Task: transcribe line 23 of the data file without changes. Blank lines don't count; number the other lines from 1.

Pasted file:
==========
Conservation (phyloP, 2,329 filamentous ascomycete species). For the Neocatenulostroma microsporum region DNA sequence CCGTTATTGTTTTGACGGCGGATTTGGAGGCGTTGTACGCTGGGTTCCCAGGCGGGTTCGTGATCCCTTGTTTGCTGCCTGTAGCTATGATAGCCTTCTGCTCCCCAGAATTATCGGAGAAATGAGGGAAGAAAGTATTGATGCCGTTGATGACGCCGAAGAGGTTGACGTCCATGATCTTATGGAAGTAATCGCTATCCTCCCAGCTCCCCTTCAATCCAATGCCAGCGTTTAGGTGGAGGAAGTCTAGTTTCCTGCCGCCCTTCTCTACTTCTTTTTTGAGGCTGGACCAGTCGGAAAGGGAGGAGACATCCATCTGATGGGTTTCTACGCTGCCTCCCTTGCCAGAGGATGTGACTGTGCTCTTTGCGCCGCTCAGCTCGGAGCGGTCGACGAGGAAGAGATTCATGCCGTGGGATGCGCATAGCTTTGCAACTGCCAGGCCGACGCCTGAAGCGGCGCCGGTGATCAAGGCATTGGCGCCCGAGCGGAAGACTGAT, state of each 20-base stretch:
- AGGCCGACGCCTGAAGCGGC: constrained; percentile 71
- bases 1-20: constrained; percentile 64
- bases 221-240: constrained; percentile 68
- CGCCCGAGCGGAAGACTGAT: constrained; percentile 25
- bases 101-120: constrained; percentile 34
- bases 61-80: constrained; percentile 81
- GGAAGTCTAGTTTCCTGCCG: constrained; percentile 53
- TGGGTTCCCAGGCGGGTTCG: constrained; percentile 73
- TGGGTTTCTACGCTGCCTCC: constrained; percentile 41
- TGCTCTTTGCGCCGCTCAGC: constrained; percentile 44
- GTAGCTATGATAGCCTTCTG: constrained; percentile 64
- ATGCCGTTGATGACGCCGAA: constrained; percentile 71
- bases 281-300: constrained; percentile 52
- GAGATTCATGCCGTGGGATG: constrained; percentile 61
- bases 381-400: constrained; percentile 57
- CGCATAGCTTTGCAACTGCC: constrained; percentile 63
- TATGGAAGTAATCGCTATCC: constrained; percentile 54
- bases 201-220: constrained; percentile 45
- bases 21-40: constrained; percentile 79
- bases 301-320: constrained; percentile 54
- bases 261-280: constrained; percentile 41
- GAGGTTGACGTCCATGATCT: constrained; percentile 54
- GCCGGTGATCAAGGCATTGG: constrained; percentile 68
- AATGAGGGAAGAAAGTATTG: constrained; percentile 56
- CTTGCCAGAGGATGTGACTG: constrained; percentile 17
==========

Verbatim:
- GAGGTTGACGTCCATGATCT: constrained; percentile 54